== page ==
West Coast Authors Rock the Literary Awards
Congratulations West Coast, four of the five authors shortlisted for the 2012 Charles Taylor Prize For Literary Non-Fiction call British Columbia home. The only other author on the list is Andrew Westoll from Ontario. The final five were chosen from 115 authors. The winner will be awarded $25000, and runners-up will receive $2000 each along with extensive book promotion packages.
Here are the books and some quotes from the jury.
Vancouver’s Wade Davis for Into the Silence: The Great War, Mallory, and the Conquest of Everest, published by Alfred A. Knopf Canada
The jury notes: “In this monumental volume, Wade Davis narrates explorer George Mallory’s heroic attempt to scale Everest following the Great War. With remarkable new research in previously unexplored British archives and in the Himalayas, Into the Silence: The Great War, Mallory, and the Conquest of Everest powerfully links the devastating carnage and demoralization of the War to the transcendent aspiration of Mallory and his compatriots to ascend Everest. With skill and insight, Davis explores the meaning of this valorous yet tragic climb for post-war Britain and the world.”
Sunshine Coast’s Charlotte Gill for Eating Dirt: Deep Forests, Big Timber, and Life with the Tree-Planting Tribe, published by Greystone Books
The jury notes: “Only a writer as skilled as Charlotte Gill could make the back-breaking work of planting more than a million seedlings sound like one of life’s essential adventures. In a carefully balanced story of science, business and friendship, and one that is surprisingly unsentimental, Gill shares her love for Canada’s boreal forests, the tragedy of their disappearances and the grueling work involved in replacing them. Reader, you might finish this book feeling relieved you don’t plant trees — but you will be wishing you could.”
Vancouver’s JJ Lee for The Measure of a Man: The Story of a Father, a Son, and a Suit, published by McClelland & Stewart
The jury notes: “As an experienced radio current affairs producer, JJ Lee knew what it took to make a good story though he never expected his own life to end up in a book. The Measure of a Man, Lee’s account of trying to remake one of his late father’s old suits into one for himself, began as a CBC Radio documentary. An editor suggested it would make a good book. She was right. Beautifully crafted, Lee’s memoir is a heartbreaking page-turner about a family, an abusive father, and men’s fashion. Who could have thought these themes could work together? In his first book, Lee has shown us how.”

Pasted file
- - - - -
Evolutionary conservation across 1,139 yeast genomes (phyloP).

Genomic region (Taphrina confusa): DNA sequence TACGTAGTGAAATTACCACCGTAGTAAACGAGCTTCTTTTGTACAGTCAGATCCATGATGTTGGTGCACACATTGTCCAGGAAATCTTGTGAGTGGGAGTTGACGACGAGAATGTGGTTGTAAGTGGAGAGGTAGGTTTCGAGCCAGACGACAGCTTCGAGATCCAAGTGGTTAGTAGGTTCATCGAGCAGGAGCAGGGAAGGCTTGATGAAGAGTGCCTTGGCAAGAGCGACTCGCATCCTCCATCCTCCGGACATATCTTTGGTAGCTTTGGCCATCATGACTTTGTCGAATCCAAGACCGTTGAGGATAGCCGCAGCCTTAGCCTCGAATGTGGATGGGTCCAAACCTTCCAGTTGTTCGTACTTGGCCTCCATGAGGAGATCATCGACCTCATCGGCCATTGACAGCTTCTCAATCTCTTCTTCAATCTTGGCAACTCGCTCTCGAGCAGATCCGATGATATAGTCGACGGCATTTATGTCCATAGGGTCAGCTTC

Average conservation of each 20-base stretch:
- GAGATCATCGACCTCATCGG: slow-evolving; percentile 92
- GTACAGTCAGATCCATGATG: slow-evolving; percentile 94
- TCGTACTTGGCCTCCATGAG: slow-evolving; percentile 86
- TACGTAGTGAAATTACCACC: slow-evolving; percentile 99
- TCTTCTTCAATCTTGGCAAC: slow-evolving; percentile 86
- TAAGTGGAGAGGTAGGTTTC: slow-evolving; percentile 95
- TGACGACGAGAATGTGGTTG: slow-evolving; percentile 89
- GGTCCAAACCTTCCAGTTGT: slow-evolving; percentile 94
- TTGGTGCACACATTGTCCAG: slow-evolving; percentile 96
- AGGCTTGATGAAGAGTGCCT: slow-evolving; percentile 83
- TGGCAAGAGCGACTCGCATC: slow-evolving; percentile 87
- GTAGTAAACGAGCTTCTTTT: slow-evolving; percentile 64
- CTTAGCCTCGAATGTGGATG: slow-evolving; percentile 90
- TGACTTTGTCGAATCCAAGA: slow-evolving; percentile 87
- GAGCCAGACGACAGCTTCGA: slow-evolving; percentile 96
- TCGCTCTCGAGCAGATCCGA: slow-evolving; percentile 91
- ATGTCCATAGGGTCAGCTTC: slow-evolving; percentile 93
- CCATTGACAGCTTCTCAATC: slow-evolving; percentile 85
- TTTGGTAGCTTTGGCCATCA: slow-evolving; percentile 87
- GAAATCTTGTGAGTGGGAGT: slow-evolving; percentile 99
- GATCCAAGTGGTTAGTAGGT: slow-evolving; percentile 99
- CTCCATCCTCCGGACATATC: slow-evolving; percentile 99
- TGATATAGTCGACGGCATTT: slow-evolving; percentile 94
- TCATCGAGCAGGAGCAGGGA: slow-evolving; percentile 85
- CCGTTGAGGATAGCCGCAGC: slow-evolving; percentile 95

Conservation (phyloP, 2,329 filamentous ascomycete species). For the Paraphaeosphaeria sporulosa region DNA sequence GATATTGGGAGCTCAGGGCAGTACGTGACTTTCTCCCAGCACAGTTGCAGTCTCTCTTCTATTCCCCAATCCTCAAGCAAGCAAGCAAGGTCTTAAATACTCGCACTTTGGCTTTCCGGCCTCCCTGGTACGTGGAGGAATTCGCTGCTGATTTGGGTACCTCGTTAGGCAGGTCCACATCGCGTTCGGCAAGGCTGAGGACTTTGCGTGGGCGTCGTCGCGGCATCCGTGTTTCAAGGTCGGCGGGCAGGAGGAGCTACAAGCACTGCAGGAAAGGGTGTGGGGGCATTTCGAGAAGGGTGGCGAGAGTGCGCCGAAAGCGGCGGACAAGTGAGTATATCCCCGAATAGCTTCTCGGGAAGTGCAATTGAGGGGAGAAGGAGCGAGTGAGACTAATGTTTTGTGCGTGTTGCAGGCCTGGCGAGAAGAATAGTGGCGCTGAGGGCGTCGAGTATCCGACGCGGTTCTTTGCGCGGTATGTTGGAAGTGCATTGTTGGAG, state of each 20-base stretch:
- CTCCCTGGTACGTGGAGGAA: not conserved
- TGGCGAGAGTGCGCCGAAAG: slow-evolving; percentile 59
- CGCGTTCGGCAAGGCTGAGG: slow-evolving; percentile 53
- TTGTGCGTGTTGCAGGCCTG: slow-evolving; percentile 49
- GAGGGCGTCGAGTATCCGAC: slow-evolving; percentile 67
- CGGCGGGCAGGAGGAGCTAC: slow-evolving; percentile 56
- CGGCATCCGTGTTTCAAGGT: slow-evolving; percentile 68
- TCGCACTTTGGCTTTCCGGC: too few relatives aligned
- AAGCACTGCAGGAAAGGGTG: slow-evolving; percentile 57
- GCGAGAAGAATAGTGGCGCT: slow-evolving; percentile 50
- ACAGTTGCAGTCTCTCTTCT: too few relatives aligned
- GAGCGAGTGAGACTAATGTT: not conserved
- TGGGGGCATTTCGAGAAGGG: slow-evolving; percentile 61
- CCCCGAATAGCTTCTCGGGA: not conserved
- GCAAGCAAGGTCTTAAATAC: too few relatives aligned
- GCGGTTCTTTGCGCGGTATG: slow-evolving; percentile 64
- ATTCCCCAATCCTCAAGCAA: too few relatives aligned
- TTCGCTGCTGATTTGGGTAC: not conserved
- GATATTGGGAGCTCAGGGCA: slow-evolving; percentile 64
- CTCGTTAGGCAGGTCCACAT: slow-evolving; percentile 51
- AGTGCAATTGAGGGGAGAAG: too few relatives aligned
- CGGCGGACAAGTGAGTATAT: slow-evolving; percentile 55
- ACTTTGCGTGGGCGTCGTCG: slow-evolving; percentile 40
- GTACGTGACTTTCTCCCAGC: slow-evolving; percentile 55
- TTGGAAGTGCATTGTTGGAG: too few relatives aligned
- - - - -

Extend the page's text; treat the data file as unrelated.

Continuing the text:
Victoria’s Madeline Sonik for Afflictions & Departures: Essays, published by Anvil Press
The jury notes: “Startlingly original, Madeline Sonik’s moving story of her childhood defies all our expectations of memoir. She captures crystalline moments of childhood memory and links them in a daisy-chain with corresponding events of the tumultuous societal change taking place outside her home. It is North America in the 1960s and 70s and her letter-perfect, child’s-eye view of the world brings back that time with such intensity that the reader can almost smell and taste it. Droll, tragic, and absolutely compelling, Afflictions and Departures is a visceral portrayal of a family imploding.”
Toronto’s Andrew Westoll for The Chimps of Fauna Sanctuary: A Canadian Story of Resilience and Recovery, published by HarperCollins Publishers
The jury notes: “Brilliantly blending science and storytelling, primatologist and author Andrew Westoll takes us deep into the world of the haunted and haunting rescued research chimps of Fauna Sanctuary. Pulled from decades of horrific lab conditions, rescued chimps live out the balance of their long lives in sanctuaries such as Fauna, cared for and loved by an extraordinary group of people. Westoll deftly draws the reader into the wild day-to-day ride of life with the Fauna chimps and soon their Otherness falls away. Through his lens, the chimps are revealed as the individuals they are, with all their foibles, damage, and possibility – and the reader’s world view shifts on its axis. Heartrending and heart-warming, this is a stunning and important work of art and documentary and science.”